In “Seeds of Evidence,” FBI agent Kit McGovern is fighting to persevere. When her husband of seven years divorced her it threw everything she thought she knew into question. God. Christianity. Love. Then a forced job change made her even question the Bureau.

Burdened, Kit retreats on vacation to the island her beloved grandmother called home, Chincoteague, off the coast of Virginia. Jogging on the beach one beautiful day, she finds the body of a little Latino boy washing up in the surf. How did he die? Who is he? Kit can’t let go of the mystery, but the only clues she has to go on are the acorns in his pockets and the tomato seeds in his gut.

Teaming up with a D.C. cop, David O’Connor, Kit follows that plant DNA evidence. Soon, they find themselves in the dark world of labor trafficking.

To win justice for the little boy, Kit and David must fight stubborn superiors, elusive bad guys, sparse information, and their own internal conflicts. They must “lay aside every weight” to run their race—including deep hurts and anger from their pasts. They must persevere in faith.

Likewise, writers staring at an empty computer screen must move forward in faith. Mothers struggling at home with toddlers must press on in faith. Grandparents, caregivers, healthcare workers and teachers, pastors and missionaries—each must find the strength to do the next thing, and then the next thing until the task has been accomplished. How can we find the will to persevere?

“The joy that was set before him” enabled Jesus to endure the cross. What might we endure for joy?

About the Author:
          By day, Linda J. White writes editorials for The Free Lance-Star, a newspaper in Fredericksburg, VA. By night, she plays the “what-if?” game, entanglingengaging characters in “white-knuckle” plots. Her first FBI thriller, “Bloody Point,” was published in 2005. “Seeds of Evidence” (Abingdon Press) will be released in April 2013. Linda’s husband, Larry, was a video producer/director at the FBI Academy for over 27 years. Married since 1970, they have three grown children and now live with two dogs and two cats on two beautiful, wooded acres in Virginia.

You can visit Linda’s website at www.lindajwhite.com.

Connect with Linda!

About the Book:

          Stressed-out FBI Special Agent Kit McGovern returns to her grandmother’s Chincoteague Island home in search of peace. But when a little boy’s body washes up on the beach, Kit cannot resist throwing herself into the mystery of his murder. Her only clues: the tomato seeds in the Latino boy’s gut, and the acorns in his pockets.

          The medical examiner points out that the volume of tomato seeds in the boy’s gut could indicate he was from a farm worker’s family. But the acorns? Kit discovers they’re from a Virginia live oak, not native to the area where the boy was found. Can she use those to identify his origins anyway? And why hasn’t anyone reported him missing?
          Kit meets David O’Connor, a D.C. homicide detective in Chincoteague recovering from a shooting incident. She makes it clear she’s not interested in a relationship, but their passion for justice is mutual and they soon forge a partnership to find the boy’s murderer. As plant DNA evidence leads them straight into the dark world of human trafficking, Kit and David wrestle with the depths of human evil, with questions of faith, and with possibilities for hope. “Seeds of Evidence” takes readers on a white-knuckle ride they won’t soon forget.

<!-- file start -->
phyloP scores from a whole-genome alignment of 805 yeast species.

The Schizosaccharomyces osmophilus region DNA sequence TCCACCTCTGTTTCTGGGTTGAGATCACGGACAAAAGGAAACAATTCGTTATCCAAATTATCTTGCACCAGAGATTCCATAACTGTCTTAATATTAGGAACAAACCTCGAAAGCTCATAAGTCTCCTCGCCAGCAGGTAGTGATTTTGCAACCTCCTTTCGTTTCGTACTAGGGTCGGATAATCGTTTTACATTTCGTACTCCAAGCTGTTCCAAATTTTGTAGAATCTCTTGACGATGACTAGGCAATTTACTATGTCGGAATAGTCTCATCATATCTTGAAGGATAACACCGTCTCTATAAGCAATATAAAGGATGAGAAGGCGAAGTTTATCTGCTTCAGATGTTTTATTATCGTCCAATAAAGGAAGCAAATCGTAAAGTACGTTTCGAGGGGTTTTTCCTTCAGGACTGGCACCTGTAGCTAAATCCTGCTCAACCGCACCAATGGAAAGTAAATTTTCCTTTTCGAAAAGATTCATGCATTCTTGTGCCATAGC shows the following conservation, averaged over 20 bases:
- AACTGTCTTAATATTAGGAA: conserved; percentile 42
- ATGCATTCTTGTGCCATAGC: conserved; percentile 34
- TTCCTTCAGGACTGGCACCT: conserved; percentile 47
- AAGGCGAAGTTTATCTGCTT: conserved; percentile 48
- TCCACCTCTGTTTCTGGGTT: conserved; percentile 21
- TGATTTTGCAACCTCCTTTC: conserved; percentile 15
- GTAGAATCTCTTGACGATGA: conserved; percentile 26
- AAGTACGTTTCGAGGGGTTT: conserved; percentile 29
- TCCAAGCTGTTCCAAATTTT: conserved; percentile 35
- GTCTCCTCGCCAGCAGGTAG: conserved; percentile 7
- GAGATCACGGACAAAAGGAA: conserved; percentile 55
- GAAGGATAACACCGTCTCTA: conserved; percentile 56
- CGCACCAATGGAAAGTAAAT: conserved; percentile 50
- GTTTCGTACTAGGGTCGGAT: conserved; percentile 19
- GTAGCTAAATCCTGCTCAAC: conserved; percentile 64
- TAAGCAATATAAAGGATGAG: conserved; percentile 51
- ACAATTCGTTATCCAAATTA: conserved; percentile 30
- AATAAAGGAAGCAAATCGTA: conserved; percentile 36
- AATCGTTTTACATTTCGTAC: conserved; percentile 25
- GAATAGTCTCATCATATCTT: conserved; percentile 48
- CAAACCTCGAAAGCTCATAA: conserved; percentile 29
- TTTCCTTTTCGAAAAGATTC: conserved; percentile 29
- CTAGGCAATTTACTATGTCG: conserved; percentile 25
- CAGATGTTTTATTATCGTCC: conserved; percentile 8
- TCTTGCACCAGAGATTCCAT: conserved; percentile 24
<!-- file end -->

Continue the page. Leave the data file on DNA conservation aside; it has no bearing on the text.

Purchase Your Copy:

Seeds of Evidence Tour Page:


Guestpost: The Benefit of the Basement by Jim Kraus

The Benefit of the Basement
by Jim Kraus

I read somewhere that the best time to write about summer is in the winter. The quote—which I could look up on that thing the kids call the Internet—but I can’t because my office, where I do most of my writing, is in the basement and the Wi-Fi signal is pretty weak and while I can get my Google homepage, I can’t get to the Internet without a lot of staring at a page that is 5/23rds loaded.

All that to say, is that I’m sort of cut off from being connected down here.

Even the family, if they want to reach me, have to shout from the top of the basement stairs. Plus, they have to wait until there is a break in the music. I still play CDs down here. I know. I’m a dinosaur. And unconnected.

That distance, however slight, gives me space to wonder and day dream and imagine. I have a bookcase down here, filled with books that I never refer to. If I had my druthers (and I’m not sure what a druther is, except that I want some), I would leave the office completely empty, save for a desk, a lamp, a chair, and my 40-year-old Sony stereo that sounds better and warmer than any newfangled electronic music device. I also still play actual vinyl records. I know . . . a dinosaur.

In order to truly see—in my opinion—you have to have solitude and distance.

There is no greater time to feel love than when one is apart from the one you love.

There is no better time to build an imaginary world than when you are removed from the current one.

I love writing in the dark, often still, often chilly, unconnected basement. I am not tempted by the TV, or the computer solitaire game, or even a view. I do have a window down here, but my back is to it and I do not want to fear someone watching me from the outside. (I saw too many scary movies as a kid.)

See . . . I’ve already started spooking myself out.

Be alone, be cut off—even for a little bit—and let the creativity flow.

What wondrous things are these rooms hidden from view, hidden from the problems of the day. Stay hidden, and write, for then the truth shall come.

About the Author: